speedwm 1.5: It's still speedwm.

speedwm 1.5: It's still speedwm.


Not this again..

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I know what you might be thinking but eh, this happens weekly, might as well get it over with.

Decided to release speedwm 1.5 today and in my opinion, it makes all previous versions irrelevant, not because this one is so great in terms of features but because it's so much faster.

Master, what changed then?

Tired me at 10 PM joke out of the way, what changed, what made 1.5 worth the release?

In my spare time I had waiting for the bus, among other things I decided to rewrite all of my status modules. I also wanted to see how many if statements I could get rid of. Answer? All of them. None of my modules have a single if statement in them now. I also cut the line count for most of them down by at least half, which is a good thing for readability, because fewer lines means fewer possible mistakes and fewer possible bugs to destroy the software.

I would also look like a hypocrite if I was promoting well written software while having terrible code myself. Pretty much all commits after the 1.4 release have been bug fixes. ..Except a few.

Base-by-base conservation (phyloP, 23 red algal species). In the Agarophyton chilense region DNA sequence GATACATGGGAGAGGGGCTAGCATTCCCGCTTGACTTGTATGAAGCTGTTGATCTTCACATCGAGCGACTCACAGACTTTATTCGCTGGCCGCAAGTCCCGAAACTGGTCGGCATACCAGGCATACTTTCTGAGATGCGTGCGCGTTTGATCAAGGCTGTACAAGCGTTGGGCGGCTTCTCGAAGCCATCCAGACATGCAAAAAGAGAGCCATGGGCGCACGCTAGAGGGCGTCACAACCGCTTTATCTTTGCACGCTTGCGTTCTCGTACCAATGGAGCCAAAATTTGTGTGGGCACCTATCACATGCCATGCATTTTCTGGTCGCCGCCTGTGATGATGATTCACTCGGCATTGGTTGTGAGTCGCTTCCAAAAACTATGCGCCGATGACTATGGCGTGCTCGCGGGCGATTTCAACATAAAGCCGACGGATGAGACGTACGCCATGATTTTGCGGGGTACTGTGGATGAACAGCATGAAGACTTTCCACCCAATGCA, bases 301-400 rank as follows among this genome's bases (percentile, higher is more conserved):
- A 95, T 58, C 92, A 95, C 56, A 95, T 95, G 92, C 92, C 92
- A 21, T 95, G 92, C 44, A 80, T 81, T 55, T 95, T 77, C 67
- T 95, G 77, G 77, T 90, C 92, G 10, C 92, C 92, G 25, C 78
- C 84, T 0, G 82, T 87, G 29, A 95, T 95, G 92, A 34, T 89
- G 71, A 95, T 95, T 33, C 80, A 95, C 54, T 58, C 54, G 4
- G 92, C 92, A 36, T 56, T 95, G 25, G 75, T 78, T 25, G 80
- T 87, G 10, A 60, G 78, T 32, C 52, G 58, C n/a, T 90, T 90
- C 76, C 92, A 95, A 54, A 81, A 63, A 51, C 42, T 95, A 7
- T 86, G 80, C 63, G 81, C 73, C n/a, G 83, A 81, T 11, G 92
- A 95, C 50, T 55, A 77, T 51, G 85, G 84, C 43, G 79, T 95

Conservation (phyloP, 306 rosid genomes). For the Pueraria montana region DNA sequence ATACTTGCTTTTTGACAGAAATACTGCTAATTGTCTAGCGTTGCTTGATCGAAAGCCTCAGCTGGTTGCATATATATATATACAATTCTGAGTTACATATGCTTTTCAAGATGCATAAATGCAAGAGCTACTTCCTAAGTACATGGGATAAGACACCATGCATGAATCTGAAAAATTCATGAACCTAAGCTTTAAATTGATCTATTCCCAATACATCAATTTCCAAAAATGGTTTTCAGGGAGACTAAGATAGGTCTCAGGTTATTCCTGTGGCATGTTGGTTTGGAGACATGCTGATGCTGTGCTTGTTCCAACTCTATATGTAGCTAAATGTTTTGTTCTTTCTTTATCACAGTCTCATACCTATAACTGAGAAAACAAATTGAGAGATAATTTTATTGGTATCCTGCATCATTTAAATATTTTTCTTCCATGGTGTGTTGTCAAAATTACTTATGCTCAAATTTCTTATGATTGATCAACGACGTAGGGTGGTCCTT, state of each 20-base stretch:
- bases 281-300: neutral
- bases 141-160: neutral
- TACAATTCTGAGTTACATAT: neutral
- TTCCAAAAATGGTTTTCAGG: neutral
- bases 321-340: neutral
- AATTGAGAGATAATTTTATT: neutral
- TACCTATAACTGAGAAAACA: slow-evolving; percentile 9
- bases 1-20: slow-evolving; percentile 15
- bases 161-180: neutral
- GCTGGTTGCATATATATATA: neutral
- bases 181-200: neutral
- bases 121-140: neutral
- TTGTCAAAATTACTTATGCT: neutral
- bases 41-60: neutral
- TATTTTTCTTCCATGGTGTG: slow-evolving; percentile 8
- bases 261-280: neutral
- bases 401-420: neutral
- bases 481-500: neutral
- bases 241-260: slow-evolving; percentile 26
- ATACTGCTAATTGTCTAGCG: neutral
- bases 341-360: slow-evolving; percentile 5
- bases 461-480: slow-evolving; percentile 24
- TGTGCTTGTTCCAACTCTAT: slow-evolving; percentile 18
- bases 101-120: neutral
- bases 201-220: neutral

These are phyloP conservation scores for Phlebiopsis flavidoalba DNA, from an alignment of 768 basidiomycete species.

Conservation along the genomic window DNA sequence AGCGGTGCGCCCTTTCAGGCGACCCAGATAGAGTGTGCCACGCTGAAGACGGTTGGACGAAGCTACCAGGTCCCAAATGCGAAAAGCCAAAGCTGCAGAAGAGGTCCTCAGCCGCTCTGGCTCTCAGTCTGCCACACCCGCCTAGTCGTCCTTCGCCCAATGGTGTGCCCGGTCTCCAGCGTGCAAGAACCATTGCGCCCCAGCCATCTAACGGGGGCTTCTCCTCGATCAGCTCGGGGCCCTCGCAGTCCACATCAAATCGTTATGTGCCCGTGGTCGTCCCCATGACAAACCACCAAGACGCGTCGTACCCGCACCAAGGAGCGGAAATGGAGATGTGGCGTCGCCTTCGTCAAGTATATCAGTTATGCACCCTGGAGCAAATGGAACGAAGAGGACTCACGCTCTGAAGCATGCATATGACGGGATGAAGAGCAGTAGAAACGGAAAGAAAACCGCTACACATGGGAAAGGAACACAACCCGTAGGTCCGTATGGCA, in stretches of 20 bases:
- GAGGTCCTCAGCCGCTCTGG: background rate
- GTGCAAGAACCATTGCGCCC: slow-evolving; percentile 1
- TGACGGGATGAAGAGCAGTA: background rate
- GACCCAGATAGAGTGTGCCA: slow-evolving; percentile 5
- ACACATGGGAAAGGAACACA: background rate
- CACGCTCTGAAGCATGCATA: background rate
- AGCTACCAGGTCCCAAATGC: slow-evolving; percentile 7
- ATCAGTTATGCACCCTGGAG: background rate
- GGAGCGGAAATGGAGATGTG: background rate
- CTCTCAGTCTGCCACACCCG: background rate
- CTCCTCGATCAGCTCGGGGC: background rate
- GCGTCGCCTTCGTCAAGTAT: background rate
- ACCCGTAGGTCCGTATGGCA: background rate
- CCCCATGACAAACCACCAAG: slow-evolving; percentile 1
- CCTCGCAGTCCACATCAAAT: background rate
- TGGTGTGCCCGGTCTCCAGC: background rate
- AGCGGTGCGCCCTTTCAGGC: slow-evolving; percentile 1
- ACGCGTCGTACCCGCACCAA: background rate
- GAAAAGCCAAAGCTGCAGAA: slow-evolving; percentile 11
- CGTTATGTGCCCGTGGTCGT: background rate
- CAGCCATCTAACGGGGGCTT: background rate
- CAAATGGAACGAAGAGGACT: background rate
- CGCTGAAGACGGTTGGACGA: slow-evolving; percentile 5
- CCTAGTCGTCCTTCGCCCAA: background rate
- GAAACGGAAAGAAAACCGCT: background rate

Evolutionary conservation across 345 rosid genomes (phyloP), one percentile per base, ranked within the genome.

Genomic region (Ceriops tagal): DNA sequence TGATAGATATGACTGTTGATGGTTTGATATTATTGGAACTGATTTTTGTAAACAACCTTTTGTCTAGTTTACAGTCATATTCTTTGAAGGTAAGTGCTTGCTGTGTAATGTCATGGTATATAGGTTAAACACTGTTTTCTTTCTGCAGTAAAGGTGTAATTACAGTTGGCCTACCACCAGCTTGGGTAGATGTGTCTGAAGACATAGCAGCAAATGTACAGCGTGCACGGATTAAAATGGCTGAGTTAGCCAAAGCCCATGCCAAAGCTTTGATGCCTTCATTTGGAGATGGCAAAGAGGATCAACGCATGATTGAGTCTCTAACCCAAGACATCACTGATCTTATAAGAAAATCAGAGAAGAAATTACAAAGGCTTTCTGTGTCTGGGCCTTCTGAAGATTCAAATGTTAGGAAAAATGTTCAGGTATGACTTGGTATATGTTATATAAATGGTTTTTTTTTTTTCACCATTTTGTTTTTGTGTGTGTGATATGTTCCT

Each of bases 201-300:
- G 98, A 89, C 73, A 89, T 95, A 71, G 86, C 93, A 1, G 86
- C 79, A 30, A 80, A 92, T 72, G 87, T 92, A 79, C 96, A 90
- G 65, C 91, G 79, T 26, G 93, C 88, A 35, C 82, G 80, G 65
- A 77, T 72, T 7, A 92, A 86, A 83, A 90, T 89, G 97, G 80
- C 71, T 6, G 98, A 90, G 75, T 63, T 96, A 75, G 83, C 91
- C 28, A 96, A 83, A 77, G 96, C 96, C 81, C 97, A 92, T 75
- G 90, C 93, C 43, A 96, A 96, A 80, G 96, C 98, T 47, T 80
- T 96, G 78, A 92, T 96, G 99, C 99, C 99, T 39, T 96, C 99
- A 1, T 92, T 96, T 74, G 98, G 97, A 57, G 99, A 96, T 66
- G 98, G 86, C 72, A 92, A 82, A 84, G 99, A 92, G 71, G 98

One important thing to note is that speedwm_run is no longer used, and speedwmrc is not used either. If you want a speedwm config file, copy docs/example.Xresources to wherever you want it and add xrdb /path/to/that/file to ~/.config/speedwm/autostart.sh. To start speedwm, you simply run startx /usr/bin/speedwm or add speedwm to your .xinitrc. Those of you using a display manager already know what to do.

Get this slow trash off my system.

From that h3 I'm sure you know where this is going. speedwm 1.5 removes the old stellar xsetroot (well, now speedwm -s ) status script and replaces it with a partially integrated fork of dwmblocks. dwmblocks is a lot faster than the status script I was using previously. Because it still uses status modules though, you can still configure it in shell so no extra skill is necessary.

The old script also didn't allow updating each module individually meaning you're going to constantly waste your resources on reloading status modules that don't need to be reloaded all that often. The new status (written in C) solves this because it allows you to specify how often each module gets updated, and it can also be updated manually by sending a signal.

That's all, glowies.

That's all I have to provide for today. I am tired and don't feel like writing a proper blog post, but I will hopefully have something worth reading out tomorrow.

Have a good day, or night.